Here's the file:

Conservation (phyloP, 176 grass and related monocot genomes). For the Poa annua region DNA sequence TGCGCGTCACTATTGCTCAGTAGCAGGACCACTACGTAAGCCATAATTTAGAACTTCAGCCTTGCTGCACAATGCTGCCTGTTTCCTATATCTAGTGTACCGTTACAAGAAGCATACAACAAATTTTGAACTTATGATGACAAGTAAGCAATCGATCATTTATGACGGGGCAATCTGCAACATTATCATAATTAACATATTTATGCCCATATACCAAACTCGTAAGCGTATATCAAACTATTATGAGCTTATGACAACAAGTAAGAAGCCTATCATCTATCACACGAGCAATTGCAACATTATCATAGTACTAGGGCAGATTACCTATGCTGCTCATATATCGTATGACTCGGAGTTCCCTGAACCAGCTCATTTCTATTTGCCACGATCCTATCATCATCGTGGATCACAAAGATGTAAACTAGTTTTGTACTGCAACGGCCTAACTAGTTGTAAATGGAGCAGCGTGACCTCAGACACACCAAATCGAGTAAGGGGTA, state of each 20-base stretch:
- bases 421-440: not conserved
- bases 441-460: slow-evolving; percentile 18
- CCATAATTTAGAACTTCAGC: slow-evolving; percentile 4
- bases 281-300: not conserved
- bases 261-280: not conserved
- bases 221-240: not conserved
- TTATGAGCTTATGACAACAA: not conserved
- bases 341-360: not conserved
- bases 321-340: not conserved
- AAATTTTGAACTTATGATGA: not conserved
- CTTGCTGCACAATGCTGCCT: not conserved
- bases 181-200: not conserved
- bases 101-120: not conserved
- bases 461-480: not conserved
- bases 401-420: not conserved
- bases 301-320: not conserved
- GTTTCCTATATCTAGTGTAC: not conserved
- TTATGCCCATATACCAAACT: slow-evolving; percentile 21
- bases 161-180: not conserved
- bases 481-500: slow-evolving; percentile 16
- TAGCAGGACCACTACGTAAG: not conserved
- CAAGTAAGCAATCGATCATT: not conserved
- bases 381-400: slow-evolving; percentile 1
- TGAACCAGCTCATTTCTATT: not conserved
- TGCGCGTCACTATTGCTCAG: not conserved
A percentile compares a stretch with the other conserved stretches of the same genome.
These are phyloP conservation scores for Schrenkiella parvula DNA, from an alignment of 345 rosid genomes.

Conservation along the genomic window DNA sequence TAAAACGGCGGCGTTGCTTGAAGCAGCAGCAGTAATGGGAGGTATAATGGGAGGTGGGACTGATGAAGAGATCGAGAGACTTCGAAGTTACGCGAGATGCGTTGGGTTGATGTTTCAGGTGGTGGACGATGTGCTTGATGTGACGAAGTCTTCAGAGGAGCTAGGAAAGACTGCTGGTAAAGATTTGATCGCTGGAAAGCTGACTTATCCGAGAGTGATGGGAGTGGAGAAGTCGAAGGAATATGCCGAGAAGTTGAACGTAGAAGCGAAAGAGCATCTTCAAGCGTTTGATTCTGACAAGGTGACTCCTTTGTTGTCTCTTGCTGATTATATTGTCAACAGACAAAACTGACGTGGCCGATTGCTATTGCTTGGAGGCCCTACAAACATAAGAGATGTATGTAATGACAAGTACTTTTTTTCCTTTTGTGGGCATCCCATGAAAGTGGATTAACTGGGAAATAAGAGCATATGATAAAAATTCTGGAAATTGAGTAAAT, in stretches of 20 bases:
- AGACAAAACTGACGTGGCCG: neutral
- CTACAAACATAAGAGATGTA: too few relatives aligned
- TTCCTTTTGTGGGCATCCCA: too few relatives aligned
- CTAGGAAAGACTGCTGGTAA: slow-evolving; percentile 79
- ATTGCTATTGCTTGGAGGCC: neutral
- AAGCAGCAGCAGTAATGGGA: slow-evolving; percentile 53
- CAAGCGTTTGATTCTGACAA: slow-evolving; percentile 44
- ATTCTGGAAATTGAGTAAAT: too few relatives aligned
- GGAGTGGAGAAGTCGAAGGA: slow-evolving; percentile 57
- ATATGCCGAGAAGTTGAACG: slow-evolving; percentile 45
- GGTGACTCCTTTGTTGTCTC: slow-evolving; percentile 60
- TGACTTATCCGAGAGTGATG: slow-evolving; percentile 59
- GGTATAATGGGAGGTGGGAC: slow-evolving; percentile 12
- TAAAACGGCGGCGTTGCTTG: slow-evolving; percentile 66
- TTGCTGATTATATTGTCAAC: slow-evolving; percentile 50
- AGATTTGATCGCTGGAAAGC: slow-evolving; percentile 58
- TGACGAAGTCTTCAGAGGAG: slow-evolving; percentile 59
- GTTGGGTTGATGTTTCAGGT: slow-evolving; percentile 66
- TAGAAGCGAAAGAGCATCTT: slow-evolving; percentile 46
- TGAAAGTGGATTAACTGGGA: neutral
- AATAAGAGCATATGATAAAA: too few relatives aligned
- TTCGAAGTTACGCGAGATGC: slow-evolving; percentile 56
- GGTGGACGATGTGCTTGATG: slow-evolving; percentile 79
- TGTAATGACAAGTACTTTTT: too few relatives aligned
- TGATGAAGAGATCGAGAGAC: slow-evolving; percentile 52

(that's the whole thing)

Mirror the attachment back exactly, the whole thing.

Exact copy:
Conservation (phyloP, 176 grass and related monocot genomes). For the Poa annua region DNA sequence TGCGCGTCACTATTGCTCAGTAGCAGGACCACTACGTAAGCCATAATTTAGAACTTCAGCCTTGCTGCACAATGCTGCCTGTTTCCTATATCTAGTGTACCGTTACAAGAAGCATACAACAAATTTTGAACTTATGATGACAAGTAAGCAATCGATCATTTATGACGGGGCAATCTGCAACATTATCATAATTAACATATTTATGCCCATATACCAAACTCGTAAGCGTATATCAAACTATTATGAGCTTATGACAACAAGTAAGAAGCCTATCATCTATCACACGAGCAATTGCAACATTATCATAGTACTAGGGCAGATTACCTATGCTGCTCATATATCGTATGACTCGGAGTTCCCTGAACCAGCTCATTTCTATTTGCCACGATCCTATCATCATCGTGGATCACAAAGATGTAAACTAGTTTTGTACTGCAACGGCCTAACTAGTTGTAAATGGAGCAGCGTGACCTCAGACACACCAAATCGAGTAAGGGGTA, state of each 20-base stretch:
- bases 421-440: not conserved
- bases 441-460: slow-evolving; percentile 18
- CCATAATTTAGAACTTCAGC: slow-evolving; percentile 4
- bases 281-300: not conserved
- bases 261-280: not conserved
- bases 221-240: not conserved
- TTATGAGCTTATGACAACAA: not conserved
- bases 341-360: not conserved
- bases 321-340: not conserved
- AAATTTTGAACTTATGATGA: not conserved
- CTTGCTGCACAATGCTGCCT: not conserved
- bases 181-200: not conserved
- bases 101-120: not conserved
- bases 461-480: not conserved
- bases 401-420: not conserved
- bases 301-320: not conserved
- GTTTCCTATATCTAGTGTAC: not conserved
- TTATGCCCATATACCAAACT: slow-evolving; percentile 21
- bases 161-180: not conserved
- bases 481-500: slow-evolving; percentile 16
- TAGCAGGACCACTACGTAAG: not conserved
- CAAGTAAGCAATCGATCATT: not conserved
- bases 381-400: slow-evolving; percentile 1
- TGAACCAGCTCATTTCTATT: not conserved
- TGCGCGTCACTATTGCTCAG: not conserved
A percentile compares a stretch with the other conserved stretches of the same genome.
These are phyloP conservation scores for Schrenkiella parvula DNA, from an alignment of 345 rosid genomes.

Conservation along the genomic window DNA sequence TAAAACGGCGGCGTTGCTTGAAGCAGCAGCAGTAATGGGAGGTATAATGGGAGGTGGGACTGATGAAGAGATCGAGAGACTTCGAAGTTACGCGAGATGCGTTGGGTTGATGTTTCAGGTGGTGGACGATGTGCTTGATGTGACGAAGTCTTCAGAGGAGCTAGGAAAGACTGCTGGTAAAGATTTGATCGCTGGAAAGCTGACTTATCCGAGAGTGATGGGAGTGGAGAAGTCGAAGGAATATGCCGAGAAGTTGAACGTAGAAGCGAAAGAGCATCTTCAAGCGTTTGATTCTGACAAGGTGACTCCTTTGTTGTCTCTTGCTGATTATATTGTCAACAGACAAAACTGACGTGGCCGATTGCTATTGCTTGGAGGCCCTACAAACATAAGAGATGTATGTAATGACAAGTACTTTTTTTCCTTTTGTGGGCATCCCATGAAAGTGGATTAACTGGGAAATAAGAGCATATGATAAAAATTCTGGAAATTGAGTAAAT, in stretches of 20 bases:
- AGACAAAACTGACGTGGCCG: neutral
- CTACAAACATAAGAGATGTA: too few relatives aligned
- TTCCTTTTGTGGGCATCCCA: too few relatives aligned
- CTAGGAAAGACTGCTGGTAA: slow-evolving; percentile 79
- ATTGCTATTGCTTGGAGGCC: neutral
- AAGCAGCAGCAGTAATGGGA: slow-evolving; percentile 53
- CAAGCGTTTGATTCTGACAA: slow-evolving; percentile 44
- ATTCTGGAAATTGAGTAAAT: too few relatives aligned
- GGAGTGGAGAAGTCGAAGGA: slow-evolving; percentile 57
- ATATGCCGAGAAGTTGAACG: slow-evolving; percentile 45
- GGTGACTCCTTTGTTGTCTC: slow-evolving; percentile 60
- TGACTTATCCGAGAGTGATG: slow-evolving; percentile 59
- GGTATAATGGGAGGTGGGAC: slow-evolving; percentile 12
- TAAAACGGCGGCGTTGCTTG: slow-evolving; percentile 66
- TTGCTGATTATATTGTCAAC: slow-evolving; percentile 50
- AGATTTGATCGCTGGAAAGC: slow-evolving; percentile 58
- TGACGAAGTCTTCAGAGGAG: slow-evolving; percentile 59
- GTTGGGTTGATGTTTCAGGT: slow-evolving; percentile 66
- TAGAAGCGAAAGAGCATCTT: slow-evolving; percentile 46
- TGAAAGTGGATTAACTGGGA: neutral
- AATAAGAGCATATGATAAAA: too few relatives aligned
- TTCGAAGTTACGCGAGATGC: slow-evolving; percentile 56
- GGTGGACGATGTGCTTGATG: slow-evolving; percentile 79
- TGTAATGACAAGTACTTTTT: too few relatives aligned
- TGATGAAGAGATCGAGAGAC: slow-evolving; percentile 52